President-elect Joe Biden on Wednesday named longtime adviser Ron Klain as his White House chief of staff in his first important appointment, as he builds his administration regardless of whether President Donald Trump accepts the election results.
Klain, 59, was Biden’s chief of staff when the 77-year-old was vice president under President Barack Obama and had been widely expected to be named chief of staff.
He also has experience battling a public health crisis, as he worked as Obama’s “Ebola Czar” in 2014. A fierce critic of Trump’s handling of the coronavirus pandemic, Klain is expected to be a key figure in Biden’s response to the health crisis.
“His deep, varied experience and capacity to work with people all across the political spectrum is precisely what I need in a White House chief of staff as we confront this moment of crisis and bring our country together again,” Biden said in a statement.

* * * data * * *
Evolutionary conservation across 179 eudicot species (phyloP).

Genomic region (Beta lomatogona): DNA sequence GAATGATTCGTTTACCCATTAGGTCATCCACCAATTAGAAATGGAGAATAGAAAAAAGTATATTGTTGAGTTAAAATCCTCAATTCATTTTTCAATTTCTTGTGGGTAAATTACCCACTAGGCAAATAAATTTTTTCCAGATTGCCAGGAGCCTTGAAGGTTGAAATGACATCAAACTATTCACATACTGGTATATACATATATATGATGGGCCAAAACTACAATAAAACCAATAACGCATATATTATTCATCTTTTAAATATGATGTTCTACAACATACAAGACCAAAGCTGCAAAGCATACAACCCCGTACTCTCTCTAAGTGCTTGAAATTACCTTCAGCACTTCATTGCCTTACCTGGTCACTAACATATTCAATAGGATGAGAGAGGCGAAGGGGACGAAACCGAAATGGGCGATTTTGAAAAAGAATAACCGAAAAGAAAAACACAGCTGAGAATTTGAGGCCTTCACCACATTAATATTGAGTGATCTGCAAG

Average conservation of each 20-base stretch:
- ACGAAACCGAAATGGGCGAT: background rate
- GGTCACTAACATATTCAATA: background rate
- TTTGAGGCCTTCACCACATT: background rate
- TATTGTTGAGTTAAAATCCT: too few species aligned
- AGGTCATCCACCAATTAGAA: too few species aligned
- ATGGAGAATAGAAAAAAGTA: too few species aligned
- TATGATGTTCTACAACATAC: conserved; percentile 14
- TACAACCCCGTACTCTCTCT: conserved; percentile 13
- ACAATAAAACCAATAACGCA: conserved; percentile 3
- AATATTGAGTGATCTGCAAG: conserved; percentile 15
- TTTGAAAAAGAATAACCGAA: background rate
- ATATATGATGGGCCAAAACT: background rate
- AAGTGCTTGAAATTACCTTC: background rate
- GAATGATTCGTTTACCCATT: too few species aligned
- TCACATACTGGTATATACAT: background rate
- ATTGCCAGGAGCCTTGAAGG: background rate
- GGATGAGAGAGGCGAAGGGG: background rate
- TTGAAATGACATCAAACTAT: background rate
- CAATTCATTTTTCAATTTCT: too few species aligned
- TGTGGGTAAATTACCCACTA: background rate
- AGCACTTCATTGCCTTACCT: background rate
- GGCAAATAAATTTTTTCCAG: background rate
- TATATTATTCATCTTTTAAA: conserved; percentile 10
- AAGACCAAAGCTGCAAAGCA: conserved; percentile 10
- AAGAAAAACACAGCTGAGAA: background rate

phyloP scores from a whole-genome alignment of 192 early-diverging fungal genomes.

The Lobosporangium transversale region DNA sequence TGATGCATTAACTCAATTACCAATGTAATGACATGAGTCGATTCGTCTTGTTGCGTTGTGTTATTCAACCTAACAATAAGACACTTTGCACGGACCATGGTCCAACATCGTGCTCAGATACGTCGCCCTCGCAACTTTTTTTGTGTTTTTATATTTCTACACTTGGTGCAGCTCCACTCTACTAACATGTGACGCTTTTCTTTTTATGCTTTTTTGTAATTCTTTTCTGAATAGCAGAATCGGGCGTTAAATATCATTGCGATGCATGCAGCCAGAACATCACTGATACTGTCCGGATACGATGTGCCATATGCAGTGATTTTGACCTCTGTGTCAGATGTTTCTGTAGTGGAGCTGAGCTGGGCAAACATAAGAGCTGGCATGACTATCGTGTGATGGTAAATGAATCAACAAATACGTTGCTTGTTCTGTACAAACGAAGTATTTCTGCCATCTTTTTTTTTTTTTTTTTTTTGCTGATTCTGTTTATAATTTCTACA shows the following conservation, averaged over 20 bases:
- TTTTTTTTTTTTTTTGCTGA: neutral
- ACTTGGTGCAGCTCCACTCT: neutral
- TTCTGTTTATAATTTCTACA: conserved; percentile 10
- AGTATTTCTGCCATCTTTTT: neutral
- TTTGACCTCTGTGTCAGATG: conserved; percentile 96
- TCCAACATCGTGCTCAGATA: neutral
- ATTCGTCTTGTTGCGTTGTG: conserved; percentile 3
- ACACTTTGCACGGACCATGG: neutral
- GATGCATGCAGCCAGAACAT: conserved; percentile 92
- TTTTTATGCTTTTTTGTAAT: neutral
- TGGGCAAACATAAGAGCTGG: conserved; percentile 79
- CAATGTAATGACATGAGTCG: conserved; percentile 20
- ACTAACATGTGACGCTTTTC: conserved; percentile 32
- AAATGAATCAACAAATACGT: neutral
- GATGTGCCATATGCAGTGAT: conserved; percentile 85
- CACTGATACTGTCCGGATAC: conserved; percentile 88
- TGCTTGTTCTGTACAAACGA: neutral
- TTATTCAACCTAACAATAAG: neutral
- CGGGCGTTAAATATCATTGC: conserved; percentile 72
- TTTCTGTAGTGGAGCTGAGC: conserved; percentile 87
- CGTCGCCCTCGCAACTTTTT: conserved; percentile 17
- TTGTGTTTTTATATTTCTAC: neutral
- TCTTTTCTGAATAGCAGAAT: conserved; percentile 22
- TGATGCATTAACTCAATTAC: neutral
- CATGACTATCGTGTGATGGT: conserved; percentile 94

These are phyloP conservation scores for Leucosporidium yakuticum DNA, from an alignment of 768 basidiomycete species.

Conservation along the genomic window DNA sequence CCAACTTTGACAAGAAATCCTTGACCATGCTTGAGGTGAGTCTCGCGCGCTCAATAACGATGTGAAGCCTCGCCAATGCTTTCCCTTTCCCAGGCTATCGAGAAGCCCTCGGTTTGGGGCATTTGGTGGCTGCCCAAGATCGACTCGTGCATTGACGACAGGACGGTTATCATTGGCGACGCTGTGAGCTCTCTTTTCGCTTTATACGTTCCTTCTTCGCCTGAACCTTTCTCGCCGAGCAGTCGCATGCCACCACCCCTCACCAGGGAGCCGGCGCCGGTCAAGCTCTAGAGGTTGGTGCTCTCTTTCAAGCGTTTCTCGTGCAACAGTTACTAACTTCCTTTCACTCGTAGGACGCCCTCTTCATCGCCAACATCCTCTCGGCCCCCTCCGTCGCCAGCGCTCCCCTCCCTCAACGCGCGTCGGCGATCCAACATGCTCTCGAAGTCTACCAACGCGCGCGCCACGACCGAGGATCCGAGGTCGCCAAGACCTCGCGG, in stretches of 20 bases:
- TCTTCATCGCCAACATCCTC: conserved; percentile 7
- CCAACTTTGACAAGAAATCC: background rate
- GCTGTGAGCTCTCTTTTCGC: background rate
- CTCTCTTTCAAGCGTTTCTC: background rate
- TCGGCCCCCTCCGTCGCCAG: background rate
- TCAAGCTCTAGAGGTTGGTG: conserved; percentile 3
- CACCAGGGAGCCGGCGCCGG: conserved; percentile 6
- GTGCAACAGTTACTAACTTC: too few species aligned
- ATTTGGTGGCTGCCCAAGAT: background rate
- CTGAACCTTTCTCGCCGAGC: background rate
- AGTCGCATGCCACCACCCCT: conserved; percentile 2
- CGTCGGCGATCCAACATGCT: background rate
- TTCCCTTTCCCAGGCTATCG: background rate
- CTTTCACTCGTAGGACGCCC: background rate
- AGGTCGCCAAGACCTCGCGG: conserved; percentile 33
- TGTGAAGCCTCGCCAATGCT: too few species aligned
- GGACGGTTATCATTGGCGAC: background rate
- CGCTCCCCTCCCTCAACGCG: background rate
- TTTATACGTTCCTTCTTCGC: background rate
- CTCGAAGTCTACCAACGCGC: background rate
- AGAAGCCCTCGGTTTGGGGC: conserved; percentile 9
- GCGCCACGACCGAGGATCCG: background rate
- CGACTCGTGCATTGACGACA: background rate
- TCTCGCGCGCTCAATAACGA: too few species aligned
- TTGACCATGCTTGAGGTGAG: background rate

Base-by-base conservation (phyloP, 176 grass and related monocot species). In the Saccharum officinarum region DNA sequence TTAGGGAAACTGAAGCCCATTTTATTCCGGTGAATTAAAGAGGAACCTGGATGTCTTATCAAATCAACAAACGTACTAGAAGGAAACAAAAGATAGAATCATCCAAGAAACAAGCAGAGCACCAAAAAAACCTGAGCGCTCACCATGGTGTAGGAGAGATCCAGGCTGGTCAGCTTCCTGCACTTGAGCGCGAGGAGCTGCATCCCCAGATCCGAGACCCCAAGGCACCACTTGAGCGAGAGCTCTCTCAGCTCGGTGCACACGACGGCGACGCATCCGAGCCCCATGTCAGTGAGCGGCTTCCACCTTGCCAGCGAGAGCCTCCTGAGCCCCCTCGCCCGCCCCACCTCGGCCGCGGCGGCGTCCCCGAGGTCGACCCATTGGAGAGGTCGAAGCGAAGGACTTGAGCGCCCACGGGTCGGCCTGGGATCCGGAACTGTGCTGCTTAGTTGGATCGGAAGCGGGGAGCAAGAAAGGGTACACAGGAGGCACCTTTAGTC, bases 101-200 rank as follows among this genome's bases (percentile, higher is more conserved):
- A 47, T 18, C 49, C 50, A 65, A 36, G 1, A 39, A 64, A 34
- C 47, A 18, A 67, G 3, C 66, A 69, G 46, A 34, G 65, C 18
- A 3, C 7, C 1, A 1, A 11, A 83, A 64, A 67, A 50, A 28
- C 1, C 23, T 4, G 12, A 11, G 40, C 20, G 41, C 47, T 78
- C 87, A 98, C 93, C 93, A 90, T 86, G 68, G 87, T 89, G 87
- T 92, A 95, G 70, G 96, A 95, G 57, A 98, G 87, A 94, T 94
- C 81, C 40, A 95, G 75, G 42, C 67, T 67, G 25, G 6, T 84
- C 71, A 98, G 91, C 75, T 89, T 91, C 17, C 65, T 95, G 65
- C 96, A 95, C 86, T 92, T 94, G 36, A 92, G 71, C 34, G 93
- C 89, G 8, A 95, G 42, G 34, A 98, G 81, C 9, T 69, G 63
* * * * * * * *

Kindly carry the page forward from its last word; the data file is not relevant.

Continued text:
As Biden moves forward with the transition, Trump has refused to concede or cooperate and his campaign has continued its legal efforts to overturn the results in key states.
Biden clinched victory last Saturday as he won a series of battleground states to claim the 270 electoral votes needed in the state-by-state Electoral College that determines who wins the presidency. Biden was also ahead in the popular vote by more than five million ballots with a few states still counting votes.
Trump is the first US president to lose a re-election bid since 1992.